In late January, Russia announced it was suspending a visa-free travel program for Chinese tourists, the biggest driver of growth for Russia’s tourist industry since 2015.
The Association of Tour Operators of Russia, a tourism lobbying group, said Russia could lose $100 million from the restrictions, and an extra $10 million from Russian tourists cancelling or postponing trips to China.
Russia’s Foreign Ministry also announced that it had stopped issuing electronic visas to Chinese nationals, suspending a special permit that gives tourists short-term access to St Petersburg, the Baltic Sea exclave of Kaliningrad and parts of the country’s Far East.
Globally, tourism is expected to be hard hit as people face travel restrictions to China.
“Tourism is vulnerable to the effects of public health emergencies and is already being affected by this outbreak. However, it is too early to fully estimate the impacts this outbreak will have,” the United Nations World Tourism Organization said in a January 31 statement.
Governments are shutting the borders to non-citizens who have recently traveled to China. The United States is temporarily barring foreign nationals who have visited China unless they are immediate relatives of American citizens or permanent residents.
Less travel means fewer flights, and global airlines are already feeling the pain of coronavirus-linked travel restrictions.
Dozens of airlines around the globe from Air France to Air Astana to Delta Airlines have suspended or restricted commercial flights in and out of China. Beijing and Shanghai are among the most affected cities, and some airlines have cut service to Hong Kong, a semiautonomous region of the country. Only seven U.S. airports were accepting flights from China as of February 3, 2020.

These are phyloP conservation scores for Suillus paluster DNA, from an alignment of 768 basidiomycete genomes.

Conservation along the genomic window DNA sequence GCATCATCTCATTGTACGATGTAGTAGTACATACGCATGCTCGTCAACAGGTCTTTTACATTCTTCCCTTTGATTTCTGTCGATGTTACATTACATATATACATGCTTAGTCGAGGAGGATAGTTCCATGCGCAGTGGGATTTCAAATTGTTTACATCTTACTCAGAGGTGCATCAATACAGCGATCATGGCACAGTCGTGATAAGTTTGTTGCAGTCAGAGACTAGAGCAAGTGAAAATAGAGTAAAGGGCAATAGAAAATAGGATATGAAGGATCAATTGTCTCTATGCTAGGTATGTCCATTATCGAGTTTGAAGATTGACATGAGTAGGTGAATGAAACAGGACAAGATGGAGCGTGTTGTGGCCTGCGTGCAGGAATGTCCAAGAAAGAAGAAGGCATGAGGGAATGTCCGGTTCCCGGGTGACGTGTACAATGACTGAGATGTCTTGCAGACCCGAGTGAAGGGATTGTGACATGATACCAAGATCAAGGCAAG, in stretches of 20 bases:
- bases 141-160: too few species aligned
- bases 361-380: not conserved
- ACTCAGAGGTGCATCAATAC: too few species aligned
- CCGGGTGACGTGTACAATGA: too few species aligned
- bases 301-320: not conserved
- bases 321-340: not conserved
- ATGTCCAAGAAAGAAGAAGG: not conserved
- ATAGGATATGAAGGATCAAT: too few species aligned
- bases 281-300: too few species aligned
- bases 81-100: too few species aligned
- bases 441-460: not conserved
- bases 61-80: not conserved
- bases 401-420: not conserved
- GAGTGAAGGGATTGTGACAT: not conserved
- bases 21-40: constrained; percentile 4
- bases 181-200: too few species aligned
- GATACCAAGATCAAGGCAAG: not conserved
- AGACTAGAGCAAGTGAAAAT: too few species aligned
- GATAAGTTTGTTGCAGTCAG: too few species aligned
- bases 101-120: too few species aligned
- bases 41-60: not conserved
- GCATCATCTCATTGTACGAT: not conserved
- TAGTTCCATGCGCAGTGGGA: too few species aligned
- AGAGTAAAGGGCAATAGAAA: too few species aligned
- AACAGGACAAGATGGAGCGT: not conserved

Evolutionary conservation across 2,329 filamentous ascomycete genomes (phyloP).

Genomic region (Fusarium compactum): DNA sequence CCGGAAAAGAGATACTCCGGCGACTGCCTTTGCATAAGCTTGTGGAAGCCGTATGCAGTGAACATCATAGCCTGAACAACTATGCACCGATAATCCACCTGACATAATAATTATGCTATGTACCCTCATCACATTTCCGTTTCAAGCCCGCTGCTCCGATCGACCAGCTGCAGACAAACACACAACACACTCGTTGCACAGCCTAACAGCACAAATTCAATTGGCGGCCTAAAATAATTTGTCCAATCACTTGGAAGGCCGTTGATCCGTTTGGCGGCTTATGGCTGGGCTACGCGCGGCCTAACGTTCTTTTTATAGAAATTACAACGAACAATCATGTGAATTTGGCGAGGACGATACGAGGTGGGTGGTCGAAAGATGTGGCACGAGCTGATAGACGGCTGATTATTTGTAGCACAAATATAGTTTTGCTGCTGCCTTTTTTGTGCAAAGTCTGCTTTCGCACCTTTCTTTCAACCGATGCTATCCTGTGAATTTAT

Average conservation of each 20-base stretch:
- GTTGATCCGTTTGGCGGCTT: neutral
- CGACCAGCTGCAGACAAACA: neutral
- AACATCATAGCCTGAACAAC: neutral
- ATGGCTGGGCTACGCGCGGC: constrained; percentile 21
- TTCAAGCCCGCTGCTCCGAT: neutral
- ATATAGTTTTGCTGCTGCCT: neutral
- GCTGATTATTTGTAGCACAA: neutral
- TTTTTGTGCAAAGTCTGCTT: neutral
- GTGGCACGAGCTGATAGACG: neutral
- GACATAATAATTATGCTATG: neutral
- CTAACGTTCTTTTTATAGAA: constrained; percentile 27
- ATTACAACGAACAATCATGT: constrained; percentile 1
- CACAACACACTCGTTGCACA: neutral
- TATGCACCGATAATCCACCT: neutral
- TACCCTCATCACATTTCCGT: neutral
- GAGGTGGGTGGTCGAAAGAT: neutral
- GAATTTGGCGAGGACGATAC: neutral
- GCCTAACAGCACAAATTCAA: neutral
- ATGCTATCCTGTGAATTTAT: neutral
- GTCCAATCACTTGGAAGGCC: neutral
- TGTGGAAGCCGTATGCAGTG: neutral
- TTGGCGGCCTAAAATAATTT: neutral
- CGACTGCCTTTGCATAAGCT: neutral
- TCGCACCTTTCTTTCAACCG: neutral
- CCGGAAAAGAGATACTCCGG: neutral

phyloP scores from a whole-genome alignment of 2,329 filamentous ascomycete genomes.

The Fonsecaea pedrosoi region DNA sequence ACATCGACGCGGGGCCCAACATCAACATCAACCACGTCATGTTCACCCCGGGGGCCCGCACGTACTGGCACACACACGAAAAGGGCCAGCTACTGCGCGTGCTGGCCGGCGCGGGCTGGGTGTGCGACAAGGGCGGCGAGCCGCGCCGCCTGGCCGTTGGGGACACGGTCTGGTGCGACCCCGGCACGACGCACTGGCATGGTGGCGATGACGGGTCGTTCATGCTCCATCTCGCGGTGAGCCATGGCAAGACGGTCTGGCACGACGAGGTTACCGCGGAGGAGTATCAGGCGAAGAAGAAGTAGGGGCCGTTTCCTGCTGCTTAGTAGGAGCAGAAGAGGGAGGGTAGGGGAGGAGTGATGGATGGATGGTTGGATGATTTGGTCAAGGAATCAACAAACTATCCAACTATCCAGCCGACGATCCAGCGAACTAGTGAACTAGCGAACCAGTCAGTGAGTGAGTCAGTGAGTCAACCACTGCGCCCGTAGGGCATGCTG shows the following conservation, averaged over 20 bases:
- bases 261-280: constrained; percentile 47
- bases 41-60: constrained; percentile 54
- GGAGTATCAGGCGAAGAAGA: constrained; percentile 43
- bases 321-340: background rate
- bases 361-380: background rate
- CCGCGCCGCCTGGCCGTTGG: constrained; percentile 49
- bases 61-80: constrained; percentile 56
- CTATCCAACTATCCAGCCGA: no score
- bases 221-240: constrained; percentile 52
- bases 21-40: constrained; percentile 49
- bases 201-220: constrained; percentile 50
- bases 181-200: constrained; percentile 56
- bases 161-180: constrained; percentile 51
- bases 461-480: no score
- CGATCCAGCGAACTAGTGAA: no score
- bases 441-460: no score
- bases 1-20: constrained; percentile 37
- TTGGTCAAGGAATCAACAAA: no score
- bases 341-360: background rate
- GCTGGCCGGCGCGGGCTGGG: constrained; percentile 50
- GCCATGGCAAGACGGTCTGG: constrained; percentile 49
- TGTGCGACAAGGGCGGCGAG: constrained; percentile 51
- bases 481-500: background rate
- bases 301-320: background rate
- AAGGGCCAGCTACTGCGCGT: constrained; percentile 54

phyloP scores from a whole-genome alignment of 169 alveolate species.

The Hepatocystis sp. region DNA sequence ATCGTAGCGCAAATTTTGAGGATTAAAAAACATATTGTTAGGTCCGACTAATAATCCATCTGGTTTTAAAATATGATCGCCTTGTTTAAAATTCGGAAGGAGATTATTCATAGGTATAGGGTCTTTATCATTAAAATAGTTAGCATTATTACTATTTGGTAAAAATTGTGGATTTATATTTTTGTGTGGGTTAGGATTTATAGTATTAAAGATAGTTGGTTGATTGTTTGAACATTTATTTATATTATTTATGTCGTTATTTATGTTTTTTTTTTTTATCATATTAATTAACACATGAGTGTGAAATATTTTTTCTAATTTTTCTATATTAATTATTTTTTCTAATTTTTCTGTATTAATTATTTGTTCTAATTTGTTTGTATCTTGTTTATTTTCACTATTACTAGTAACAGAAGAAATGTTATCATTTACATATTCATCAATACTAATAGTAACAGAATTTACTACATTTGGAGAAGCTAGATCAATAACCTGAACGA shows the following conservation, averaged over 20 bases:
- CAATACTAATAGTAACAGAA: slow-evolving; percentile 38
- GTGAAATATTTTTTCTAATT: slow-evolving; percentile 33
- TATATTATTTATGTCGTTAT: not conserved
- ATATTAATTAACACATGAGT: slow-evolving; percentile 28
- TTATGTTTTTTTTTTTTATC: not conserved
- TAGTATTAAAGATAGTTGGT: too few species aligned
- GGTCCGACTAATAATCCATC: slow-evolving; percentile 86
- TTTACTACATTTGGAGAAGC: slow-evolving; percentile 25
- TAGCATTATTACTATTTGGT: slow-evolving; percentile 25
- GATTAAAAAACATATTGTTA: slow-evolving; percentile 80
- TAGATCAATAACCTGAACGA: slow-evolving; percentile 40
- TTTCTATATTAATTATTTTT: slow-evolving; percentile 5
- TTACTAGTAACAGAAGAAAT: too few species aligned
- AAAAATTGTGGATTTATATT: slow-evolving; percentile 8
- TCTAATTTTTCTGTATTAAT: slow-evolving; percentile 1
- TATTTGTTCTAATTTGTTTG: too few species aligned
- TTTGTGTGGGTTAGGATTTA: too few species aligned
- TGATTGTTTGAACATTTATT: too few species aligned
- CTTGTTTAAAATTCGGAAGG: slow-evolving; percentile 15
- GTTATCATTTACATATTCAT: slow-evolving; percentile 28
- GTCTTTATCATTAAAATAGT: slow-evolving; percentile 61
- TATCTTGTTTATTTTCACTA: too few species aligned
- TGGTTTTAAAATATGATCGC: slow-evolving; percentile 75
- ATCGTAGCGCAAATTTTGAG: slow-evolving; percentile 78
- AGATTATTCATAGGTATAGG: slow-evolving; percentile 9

As flight cancellations piled up, so too have losses for the global airline industry.
During the SARS crisis back in 2002-2003, Asia Pacific carriers lost $6 billion in revenue, according to the International Air Transport Authority. North American airlines lost $1 billion and European carriers came out largely unscathed, analysts said.
The coronavirus will “definitely” trump that $7 billion figure associated with SARS, said Ivan Su, an analyst with the financial services firm Morningstar.
Part of that has to do with the number of Chinese travelers now compared to 2003. Around 660 million Chinese passengers traveled by air in 2019 — more than seven times as many as in 2003, according to state news agency Xinhua. The boom in China far outpaced the global increase in passenger numbers, which grew from 1.7 billion in 2003 to 4.2 billion in 2018, according to the World Bank.
“Airlines are more impacted today because China is the world’s economic engine,” Shukor Yusof, head of aviation consulting firm Endau Analytics in Malaysia, told CNN Business.
Yusof said that the sweeping flight cancellations made by American Airlines, Air Canada, British Airways, and others are “unprecedented.”
The London-based Center for Economics and Business Research warned that unless a cure was found quickly, the coronavirus risked pushing a “fragile world economic recovery into reverse.”Print